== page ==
Skip to content
Swizec Teller - a geek with a hatswizec.com

TV's are now computers O.o

The television set I grew up with left our place yesterday. It's actually kind of odd, as my hometown has changed year to year, as I went to different schools, changed my computers, my tastes in culture, even most of the furniture I'm using ... the one thing that has always stayed the same was the family television set.

The old telly

I still sort of remember the shopping trip when we brought it home with my dad. I must have been around four years old, which would make that TV around twenty years old now.

Twenty long years.

And now it's gone. It went quietly, without fanfare, nobody gave it two thoughts. As simple as moving a big lump of glass and electronics and plastic down four flights of stairs without a lift. For the last year you even had to use a toothpick to turn on our dear telly, and lately the image was all flickery and without colour.

And then we plugged in the new one.

Holy mother of god, what televisions have done in the past 20 years! That thing is a freaking computer!

Hell, you have to politely ask it to recognise all manners of external devices, even the set-top-box needs to politely introduce itself! The menus and dials indicate that something as simple as a sound system needs a warm introduction as well.

Sexy new telly

Yep, that telly rules the living room and it knows it. I'm sure whenever the television is off it sings sexy and I know it quietly in its own ear.

The most technologically interesting bit I've found so far is the ethernet port on the back.

Apparently you can connect the television (should I be calling this thing a stripped down computer?) to your home network and stream movies right from a computer - obvious choice here would be my linux box holding the collection of roughly 960GB of video ... why do I have that much again? Guess that happens when you have FTTH.

There's problem with this epic feature though. The telly is still not a computer and can't just browse stuff on the network. Nope, needs something called a UPnP Media Server to stream the files. Unfortunately, the internet is very scarce with information about this (or I suck at looking for it), but the best I've found so far is MediaTomb.

No luck so far getting the TV to recognise this server exists on the network and playing the files. Brilliant success playing HD movies from a portable disk though ...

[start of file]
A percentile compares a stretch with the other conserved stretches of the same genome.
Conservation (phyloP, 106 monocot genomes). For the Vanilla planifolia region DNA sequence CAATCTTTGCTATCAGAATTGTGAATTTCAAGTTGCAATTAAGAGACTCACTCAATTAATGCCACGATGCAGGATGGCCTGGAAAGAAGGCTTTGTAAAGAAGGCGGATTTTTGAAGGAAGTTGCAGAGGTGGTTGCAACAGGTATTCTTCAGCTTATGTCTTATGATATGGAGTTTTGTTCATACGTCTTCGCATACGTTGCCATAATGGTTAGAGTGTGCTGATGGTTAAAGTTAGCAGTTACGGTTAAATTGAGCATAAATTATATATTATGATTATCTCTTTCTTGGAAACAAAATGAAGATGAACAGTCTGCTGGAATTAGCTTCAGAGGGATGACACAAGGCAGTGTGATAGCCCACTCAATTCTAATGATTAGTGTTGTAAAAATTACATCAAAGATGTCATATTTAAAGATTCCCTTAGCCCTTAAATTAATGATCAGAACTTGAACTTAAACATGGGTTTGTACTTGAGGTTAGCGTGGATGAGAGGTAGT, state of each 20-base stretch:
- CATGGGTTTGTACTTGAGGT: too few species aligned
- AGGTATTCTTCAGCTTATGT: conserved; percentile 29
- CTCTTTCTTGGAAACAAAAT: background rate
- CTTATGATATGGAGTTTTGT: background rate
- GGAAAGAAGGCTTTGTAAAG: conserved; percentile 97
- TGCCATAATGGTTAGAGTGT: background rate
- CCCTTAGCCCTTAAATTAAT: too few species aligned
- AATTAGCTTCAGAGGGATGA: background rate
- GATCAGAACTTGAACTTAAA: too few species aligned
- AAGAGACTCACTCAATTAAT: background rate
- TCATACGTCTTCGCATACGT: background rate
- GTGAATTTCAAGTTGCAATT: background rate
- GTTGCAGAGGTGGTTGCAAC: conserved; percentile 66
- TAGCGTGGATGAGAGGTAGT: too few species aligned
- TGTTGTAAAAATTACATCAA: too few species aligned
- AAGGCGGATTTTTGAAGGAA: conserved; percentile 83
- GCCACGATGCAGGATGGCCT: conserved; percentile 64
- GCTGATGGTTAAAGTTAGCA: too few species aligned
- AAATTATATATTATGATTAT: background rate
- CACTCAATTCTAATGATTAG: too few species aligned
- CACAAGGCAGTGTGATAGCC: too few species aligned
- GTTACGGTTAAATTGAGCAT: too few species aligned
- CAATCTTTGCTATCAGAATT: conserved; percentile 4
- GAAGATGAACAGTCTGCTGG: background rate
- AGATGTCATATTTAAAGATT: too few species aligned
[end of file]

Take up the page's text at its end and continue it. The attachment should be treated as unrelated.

Another useful feature on these modern television set things is the internet. Sure, it's a stripped down internet reduced to a bunch of icons, sometimes called apps, that you can use discretly rather as a proper browser, but hey, when was the last time you watched youtube and vimeo videos on a telly?

Or used facebook and twitter for that matter?

There's probably some way to hack this, there's bound to be support for a real browser deep down in the bowels of this OS ... but I will restrain myself from looking for it. This is the family telly, not one of my computers and is not a playground.

Oh and perhaps most surprising of all, the UX is good.Up to par with, if not better than, with iOS. No joke. Philips knows what they're doing. I was highly surprised!

Now if only Siol put a UX even remotely as good on their set-top-box I'm sure everyone would be a happy camper.

edit: I just discovered that the telly does in fact have a full blown browser

Enhanced by Zemanta

Did you enjoy this article?

Published on November 14th, 2011 in Broadcasting, Television, Uncategorized

Learned something new?
Want to become a high value JavaScript expert?

Here's how it works 👇

Leave your email and I'll send you an Interactive Modern JavaScript Cheatsheet 📖right away. After that you'll get thoughtfully written emails every week about React, JavaScript, and your career. Lessons learned over my 20 years in the industry working with companies ranging from tiny startups to Fortune5 behemoths.

Start with an interactive cheatsheet 📖

Then get thoughtful letters 💌 on mindsets, tactics, and technical skills for your career.

"Man, love your simple writing! Yours is the only email I open from marketers and only blog that I give a fuck to read & scroll till the end. And wow always take away lessons with me. Inspiring! And very relatable. 👌"

~ Ashish Kumar

Join over 10,000 engineers just like you already improving their careers with my letters, workshops, courses, and talks. ✌️

Have a burning question that you think I can answer? I don't have all of the answers, but I have some! Hit me up on twitter or book a 30min ama for in-depth help.

Ready to Stop copy pasting D3 examples and create data visualizations of your own?  Learn how to build scalable dataviz components your whole team can understand with React for Data Visualization

Curious about Serverless and the modern backend? Check out Serverless Handbook, modern backend for the frontend engineer.

Ready to learn how it all fits together and build a modern webapp from scratch? Learn how to launch a webapp and make your first 💰 on the side with ServerlessReact.Dev

Want to brush up on your modern JavaScript syntax? Check out my interactive cheatsheet: es6cheatsheet.com

By the way, just in case no one has told you it yet today: I love and appreciate you for who you are ❤️